Ever thought about starting a career in the Airport and Aviation Sector?

Ever thought about starting a career in the Airport and Aviation Sector?

Off By Ed Hanna

A move into the air travel industry could see your second career take off after leaving the Military. We take a look at employment opportunities the airport and aviation sector can offer you.

By Alison Dando

For ex-Service personnel looking to keep flying high after a career in the Military the aviation and airport industry is an exciting proposition. The UK aviation sector supports around 230,000 jobs across a wide range of roles, including aircrew, engineers, operations, logistics, manufacturing and commercial. It also plays an important role in the UK economy, with airports and aviation contributing on average £20 billion a year to the Treasury’s pot.

Challenges and opportunities

While the UK’s aviation sector is certainly not immune to the tribulations associated with Brexit, it is working hard to carve out a strong flight path so that it can rise to the challenges of ever-increasing passenger numbers and a growing airport infrastructure as well as emerging technologies. And where there are challenges, there are also opportunities, not least for Service-leavers.

Approximately 2.5 million flights take to UK skies each year, with this figure set to increase to around 3.1 million by 2030. For inbound flights, the UK is also the seventh most visited country in the world, bringing in around 37.7 million tourists a year. Meanwhile, the commercial aeronautical industry and associated manufacturing and supply chains, collectively saw a turnover of £74 billion in 2017 alone.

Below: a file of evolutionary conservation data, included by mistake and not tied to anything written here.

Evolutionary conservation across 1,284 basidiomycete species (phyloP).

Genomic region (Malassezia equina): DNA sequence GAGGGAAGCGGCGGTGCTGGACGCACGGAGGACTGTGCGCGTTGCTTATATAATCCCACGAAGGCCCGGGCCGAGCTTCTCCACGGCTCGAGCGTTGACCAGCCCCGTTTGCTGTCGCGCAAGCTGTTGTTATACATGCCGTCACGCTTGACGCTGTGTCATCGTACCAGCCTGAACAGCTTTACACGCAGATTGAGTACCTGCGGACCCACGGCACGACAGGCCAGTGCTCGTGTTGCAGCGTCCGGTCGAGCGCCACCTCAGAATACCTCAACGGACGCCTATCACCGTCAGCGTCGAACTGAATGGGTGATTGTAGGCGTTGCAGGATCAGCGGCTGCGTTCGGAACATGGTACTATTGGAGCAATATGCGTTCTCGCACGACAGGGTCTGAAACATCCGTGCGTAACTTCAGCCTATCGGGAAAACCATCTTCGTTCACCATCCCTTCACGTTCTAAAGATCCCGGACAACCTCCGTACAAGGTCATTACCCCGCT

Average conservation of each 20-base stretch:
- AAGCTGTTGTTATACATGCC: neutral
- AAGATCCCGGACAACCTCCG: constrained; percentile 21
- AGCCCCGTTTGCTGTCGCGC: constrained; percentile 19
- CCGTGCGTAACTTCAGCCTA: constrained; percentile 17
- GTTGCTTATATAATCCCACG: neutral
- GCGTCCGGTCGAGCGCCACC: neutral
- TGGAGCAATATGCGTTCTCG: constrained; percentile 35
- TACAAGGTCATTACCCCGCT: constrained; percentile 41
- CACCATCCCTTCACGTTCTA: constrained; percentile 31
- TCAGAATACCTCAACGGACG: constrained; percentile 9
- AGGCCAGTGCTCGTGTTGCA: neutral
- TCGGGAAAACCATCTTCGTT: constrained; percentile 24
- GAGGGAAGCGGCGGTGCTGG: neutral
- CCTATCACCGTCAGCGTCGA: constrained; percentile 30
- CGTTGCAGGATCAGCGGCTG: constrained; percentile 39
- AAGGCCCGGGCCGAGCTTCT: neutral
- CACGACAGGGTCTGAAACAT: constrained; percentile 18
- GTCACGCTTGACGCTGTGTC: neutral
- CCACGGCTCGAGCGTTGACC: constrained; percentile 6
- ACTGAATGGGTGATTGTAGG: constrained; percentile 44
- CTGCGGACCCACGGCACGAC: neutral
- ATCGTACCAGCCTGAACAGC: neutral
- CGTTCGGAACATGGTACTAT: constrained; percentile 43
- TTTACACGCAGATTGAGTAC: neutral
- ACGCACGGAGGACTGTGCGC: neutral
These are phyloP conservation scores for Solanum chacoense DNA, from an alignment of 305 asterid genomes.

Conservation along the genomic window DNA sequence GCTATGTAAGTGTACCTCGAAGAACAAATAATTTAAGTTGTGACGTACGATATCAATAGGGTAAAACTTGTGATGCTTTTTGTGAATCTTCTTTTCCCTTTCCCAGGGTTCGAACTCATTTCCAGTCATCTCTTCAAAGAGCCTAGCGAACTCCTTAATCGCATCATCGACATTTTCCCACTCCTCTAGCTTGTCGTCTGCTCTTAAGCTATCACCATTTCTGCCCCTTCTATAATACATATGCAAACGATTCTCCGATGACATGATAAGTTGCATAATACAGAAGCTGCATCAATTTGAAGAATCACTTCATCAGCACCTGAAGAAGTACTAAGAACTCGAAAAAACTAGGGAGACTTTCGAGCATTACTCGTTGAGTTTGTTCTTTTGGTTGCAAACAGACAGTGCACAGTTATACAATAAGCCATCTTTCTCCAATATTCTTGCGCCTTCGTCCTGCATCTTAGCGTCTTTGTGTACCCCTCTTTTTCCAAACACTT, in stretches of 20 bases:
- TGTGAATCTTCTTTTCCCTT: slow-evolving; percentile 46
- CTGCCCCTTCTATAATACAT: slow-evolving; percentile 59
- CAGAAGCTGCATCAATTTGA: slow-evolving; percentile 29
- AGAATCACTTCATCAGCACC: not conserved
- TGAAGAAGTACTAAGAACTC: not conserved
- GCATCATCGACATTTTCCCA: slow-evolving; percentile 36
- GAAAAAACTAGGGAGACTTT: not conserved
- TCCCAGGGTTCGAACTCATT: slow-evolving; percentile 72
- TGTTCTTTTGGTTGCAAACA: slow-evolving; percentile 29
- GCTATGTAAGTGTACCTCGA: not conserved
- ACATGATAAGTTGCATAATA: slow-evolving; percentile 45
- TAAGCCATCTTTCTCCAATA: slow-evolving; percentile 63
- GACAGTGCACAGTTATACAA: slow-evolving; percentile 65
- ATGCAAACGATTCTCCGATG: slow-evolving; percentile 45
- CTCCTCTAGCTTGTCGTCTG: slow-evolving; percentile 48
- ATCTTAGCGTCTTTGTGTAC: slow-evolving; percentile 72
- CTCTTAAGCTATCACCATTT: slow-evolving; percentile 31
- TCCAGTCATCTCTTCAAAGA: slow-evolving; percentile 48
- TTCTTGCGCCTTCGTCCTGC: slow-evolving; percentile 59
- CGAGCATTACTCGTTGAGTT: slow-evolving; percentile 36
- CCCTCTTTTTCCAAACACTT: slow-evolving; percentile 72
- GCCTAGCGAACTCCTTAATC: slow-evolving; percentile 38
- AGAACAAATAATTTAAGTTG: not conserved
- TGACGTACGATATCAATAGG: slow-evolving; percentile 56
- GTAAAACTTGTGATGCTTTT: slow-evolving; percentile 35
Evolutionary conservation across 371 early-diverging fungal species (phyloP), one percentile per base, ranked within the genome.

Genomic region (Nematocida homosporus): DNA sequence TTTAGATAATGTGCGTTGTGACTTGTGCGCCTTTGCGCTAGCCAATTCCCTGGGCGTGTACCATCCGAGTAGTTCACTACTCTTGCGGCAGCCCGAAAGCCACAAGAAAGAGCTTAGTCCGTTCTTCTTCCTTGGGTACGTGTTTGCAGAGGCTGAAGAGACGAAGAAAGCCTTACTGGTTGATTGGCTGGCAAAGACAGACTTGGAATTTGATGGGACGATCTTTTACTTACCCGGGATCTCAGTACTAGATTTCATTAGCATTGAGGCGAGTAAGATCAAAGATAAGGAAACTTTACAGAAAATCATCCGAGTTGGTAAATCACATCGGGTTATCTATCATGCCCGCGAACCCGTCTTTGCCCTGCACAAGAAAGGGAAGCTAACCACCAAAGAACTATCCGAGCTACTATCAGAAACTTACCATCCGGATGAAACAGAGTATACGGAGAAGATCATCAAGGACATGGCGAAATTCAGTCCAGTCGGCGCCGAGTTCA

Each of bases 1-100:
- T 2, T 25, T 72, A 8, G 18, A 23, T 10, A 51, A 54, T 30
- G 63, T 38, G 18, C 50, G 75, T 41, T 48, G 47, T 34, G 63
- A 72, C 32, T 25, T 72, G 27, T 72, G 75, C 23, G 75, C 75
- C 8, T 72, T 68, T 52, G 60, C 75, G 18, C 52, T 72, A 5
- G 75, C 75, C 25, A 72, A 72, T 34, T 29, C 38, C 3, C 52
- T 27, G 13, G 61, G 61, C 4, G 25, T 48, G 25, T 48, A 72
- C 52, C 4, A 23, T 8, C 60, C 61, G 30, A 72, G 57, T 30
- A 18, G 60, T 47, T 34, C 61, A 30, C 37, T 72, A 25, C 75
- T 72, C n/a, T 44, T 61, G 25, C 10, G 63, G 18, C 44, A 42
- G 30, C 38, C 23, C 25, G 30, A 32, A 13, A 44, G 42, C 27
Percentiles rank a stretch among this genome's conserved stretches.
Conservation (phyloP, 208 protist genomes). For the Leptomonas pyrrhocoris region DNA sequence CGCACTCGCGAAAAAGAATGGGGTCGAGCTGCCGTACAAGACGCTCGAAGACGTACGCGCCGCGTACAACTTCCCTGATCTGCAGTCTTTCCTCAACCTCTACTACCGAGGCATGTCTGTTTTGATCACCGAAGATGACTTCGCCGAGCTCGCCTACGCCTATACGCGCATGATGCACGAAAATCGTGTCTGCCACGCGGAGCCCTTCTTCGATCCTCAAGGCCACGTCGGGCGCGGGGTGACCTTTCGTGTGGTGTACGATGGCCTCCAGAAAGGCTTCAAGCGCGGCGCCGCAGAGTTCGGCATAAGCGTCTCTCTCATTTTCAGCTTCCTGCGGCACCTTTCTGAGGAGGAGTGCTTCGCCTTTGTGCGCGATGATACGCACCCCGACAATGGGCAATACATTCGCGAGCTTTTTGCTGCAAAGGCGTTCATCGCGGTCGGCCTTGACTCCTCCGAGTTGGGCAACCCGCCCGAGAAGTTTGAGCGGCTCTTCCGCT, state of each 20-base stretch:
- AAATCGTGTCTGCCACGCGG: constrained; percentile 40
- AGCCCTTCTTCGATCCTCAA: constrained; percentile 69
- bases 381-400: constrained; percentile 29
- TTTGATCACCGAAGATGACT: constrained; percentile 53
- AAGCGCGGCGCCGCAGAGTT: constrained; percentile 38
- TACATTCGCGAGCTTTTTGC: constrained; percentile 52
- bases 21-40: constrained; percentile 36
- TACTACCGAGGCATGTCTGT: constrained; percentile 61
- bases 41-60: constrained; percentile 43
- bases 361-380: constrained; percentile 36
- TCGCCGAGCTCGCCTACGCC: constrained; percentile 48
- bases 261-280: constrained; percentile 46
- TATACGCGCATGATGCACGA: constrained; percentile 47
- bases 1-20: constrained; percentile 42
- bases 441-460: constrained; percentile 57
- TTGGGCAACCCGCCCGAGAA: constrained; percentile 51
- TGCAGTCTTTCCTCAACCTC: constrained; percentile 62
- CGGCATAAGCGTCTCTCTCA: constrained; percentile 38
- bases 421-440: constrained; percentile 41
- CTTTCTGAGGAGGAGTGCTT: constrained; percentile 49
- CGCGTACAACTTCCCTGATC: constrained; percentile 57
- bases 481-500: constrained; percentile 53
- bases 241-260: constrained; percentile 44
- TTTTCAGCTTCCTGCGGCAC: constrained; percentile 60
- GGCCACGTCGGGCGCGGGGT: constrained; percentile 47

Ros Azouzi, Head of Skills and Careers with the Royal Aeronautical Society (RAeS), which acts as the professional body for the aerospace community, said the UK’s aerospace and aviation sector remained a good career option for people with the right experience and skills. She said: “Both the civil and defence aerospace manufacturers are reporting strong order books over the coming years and we have seen a rise in passenger growth at major airports and increasing success of regional airports. Therefore, the sector offers all kinds of opportunities from engineering roles in both manufacturing, aircraft maintenance to airports, as well as operational roles in logistics and planning, operations and management.”

Transferable skills

With the forecasted growth in passenger numbers as well as development strategies for the UK’s airports, the sector is now looking to ensure its workforce is sufficient to meet demand across the board. This has led the airport and aviation sector to identify key areas where there are current or potential skills shortages. According to the RAeS, aerospace and aviation employers are currently reporting a range of key roles where they are looking to recruit, including engineers, digital specialists, planners and operational staff as well as business support areas. Science and technology roles in the manufacturing and air transport sub-sectors have been flagged while a shortage in maintenance crew and ground handlers has also been reported. And, when it comes to commercial flying, Boeing has estimated that globally 637,000 new airline pilots (of which 108,290 are for the UK and Europe) will be needed over the next 20 years.

“This industry is a good fit when it comes to a second career after the Military. You will find many ex-Service personnel working in the aviation sector, where their experience in managing complex situations and operational planning, as well as problem-solving, teamwork, leadership skills and quick decision-making are highly regarded,” explained Azouzi.

The aviation sector is a natural second home for many transferable skills and qualifications gained during a career in the Forces. And, as well as direct and relevant experience, the leadership, logistical and team-working skills gained during a Military career could prove invaluable to many airport, aviation or aeronautical employers.